It would be her final assignment with Brown, who had helped shepherd her through such silent films as Flesh and the Devil (1926) to the talkies, in Anna Christie (1930). Brown once commented on their unique rapport, saying, "I had a special way with her. I never gave her direction in anything louder than a whisper.... She liked it that way."
Napoleon's romance with a Polish countess supplied the plot for Conquest, a lavish period drama. Illustrating the tug-of-war nature of the film's production, the script not only bore the marks of the 17 writers who worked on it, but changed titles on a seemingly daily basis. It was known in its European release as Marie Walewska, but that name was deemed too difficult to pronounce for American audiences. Other titles ultimately discarded included Flame of the Century, Symphony Without Music, A World Is Born, and The Woman Before Waterloo. As a lengthy five-month shoot wound to a close, the cast and crew had dubbed themselves members of the "Walewska-Must-End Association."
Casting male leads capable of holding their own against Garbo, a formidable and intimidating actress, was never an easy task. In Charles Boyer, however, MGM had not only found a Frenchman to take on the role of one of the most famous of his countrymen, but someone who could also match Garbo's intense style. Boyer's career accelerated during the 1930s, as he found himself playing opposite the likes of Marlene Dietrich, Hedy Lamarr, Irene Dunne and finally Garbo in Conquest. Boyer later admitted nervousness about playing the great historical figure: "I was fearful that, to the French people, no performance of Napoleon Bonaparte, not even a perfect one, would be satisfactory." Boyer had little to fear after the film was released, however; one critic for the New Yorker commented that "for the first time, Garbo has a leading man who contributes more to the interest and vitality of the film than she does." The role would earn Boyer an Academy Award nomination; Garbo was also nominated that year -- for her role in Camille.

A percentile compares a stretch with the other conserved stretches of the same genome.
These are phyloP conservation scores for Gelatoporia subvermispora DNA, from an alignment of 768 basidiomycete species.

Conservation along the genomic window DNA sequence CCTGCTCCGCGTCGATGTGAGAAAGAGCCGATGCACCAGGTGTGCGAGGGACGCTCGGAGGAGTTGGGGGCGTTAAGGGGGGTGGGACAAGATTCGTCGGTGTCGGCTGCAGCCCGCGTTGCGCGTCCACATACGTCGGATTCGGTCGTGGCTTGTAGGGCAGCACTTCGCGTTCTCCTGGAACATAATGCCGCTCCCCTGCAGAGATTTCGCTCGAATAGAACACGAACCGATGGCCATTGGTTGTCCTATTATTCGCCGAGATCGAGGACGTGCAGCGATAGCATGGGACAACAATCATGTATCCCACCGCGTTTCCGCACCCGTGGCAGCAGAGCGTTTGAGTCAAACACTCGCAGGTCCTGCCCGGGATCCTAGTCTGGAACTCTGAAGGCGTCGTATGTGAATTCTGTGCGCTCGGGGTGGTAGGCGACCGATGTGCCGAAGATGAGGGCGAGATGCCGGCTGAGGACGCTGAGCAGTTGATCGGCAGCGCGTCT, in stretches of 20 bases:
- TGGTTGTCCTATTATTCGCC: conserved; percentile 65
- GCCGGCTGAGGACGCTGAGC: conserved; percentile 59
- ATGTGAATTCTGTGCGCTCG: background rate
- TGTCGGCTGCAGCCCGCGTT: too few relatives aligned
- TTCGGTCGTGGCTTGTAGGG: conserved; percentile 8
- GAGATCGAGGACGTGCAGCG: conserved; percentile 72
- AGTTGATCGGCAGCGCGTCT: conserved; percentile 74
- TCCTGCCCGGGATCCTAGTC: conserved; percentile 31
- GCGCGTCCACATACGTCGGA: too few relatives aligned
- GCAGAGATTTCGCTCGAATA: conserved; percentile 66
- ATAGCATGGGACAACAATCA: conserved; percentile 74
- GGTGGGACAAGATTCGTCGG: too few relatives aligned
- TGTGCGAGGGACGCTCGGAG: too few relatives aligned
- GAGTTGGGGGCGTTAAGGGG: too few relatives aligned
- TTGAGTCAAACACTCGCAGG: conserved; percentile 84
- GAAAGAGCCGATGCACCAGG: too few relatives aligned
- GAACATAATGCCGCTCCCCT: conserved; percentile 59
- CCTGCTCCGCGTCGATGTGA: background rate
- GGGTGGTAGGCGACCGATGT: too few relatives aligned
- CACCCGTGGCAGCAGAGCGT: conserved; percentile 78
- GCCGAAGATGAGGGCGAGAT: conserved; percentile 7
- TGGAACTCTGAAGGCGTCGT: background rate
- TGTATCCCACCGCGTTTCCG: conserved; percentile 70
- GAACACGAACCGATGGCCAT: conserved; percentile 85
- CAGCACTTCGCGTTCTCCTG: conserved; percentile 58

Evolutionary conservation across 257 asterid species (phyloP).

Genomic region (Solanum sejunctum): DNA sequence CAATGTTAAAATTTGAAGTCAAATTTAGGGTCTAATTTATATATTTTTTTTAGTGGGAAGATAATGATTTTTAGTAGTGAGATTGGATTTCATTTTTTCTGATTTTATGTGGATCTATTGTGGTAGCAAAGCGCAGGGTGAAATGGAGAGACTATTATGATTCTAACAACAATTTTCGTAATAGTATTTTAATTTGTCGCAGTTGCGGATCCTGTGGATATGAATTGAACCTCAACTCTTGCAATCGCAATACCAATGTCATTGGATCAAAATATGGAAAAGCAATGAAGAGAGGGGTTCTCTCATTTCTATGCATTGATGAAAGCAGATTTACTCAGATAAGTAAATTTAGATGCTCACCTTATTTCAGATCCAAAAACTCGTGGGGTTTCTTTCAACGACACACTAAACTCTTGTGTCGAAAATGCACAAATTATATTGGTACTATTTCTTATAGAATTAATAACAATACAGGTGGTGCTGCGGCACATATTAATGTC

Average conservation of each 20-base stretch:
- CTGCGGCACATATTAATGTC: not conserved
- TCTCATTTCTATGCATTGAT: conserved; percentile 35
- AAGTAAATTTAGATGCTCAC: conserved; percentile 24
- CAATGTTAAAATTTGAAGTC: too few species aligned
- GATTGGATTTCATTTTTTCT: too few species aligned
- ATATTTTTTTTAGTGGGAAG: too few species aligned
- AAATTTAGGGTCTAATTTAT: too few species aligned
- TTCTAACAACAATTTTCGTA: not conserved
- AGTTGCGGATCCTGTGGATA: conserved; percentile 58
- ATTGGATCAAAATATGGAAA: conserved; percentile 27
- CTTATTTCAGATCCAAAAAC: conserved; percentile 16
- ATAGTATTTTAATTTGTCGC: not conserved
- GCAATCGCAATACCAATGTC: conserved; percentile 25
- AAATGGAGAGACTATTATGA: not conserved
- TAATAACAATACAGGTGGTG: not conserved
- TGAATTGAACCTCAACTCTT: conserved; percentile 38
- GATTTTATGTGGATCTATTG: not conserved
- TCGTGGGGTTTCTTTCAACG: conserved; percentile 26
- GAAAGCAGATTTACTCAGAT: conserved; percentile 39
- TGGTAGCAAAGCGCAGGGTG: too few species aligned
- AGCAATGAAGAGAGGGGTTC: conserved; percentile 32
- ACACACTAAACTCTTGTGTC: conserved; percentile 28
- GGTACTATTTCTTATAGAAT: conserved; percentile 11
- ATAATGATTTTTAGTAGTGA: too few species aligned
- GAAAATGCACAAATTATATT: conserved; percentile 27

Conquest was more successful in Europe than America, title notwithstanding, but today it is recognized as a worthy final collaboration between Garbo and Brown, her favorite MGM director.
Producer: Bernard Hymann
Director: Clarence Brown
Screenplay: S.N. Behrman, Samuel Hoffenstein, Salka Viertel, based on the novel by Waclaw Gasiorowski
Production Design: Cedric Gibbons, William Horning
Cinematography: Karl W. Freund
Costume Design: Adrian
Film Editing: Tom Held
Original Music: Herbert Stothart
Cast: Greta Garbo (Marie Walewska), Charles Boyer (Napoleon), Reginald Owen (Talleyrand), Alan Marshal (Captain d'Ornano), Henry Stephenson (Walewska), Leif Erickson (Paul Lachinski), Dame May Whitty (Laetitia Bonaparte), Maria Ouspenskaya (Countess Pelagia Walewska).
BW-112m. Closed captioning.
by Genevieve McGillicuddy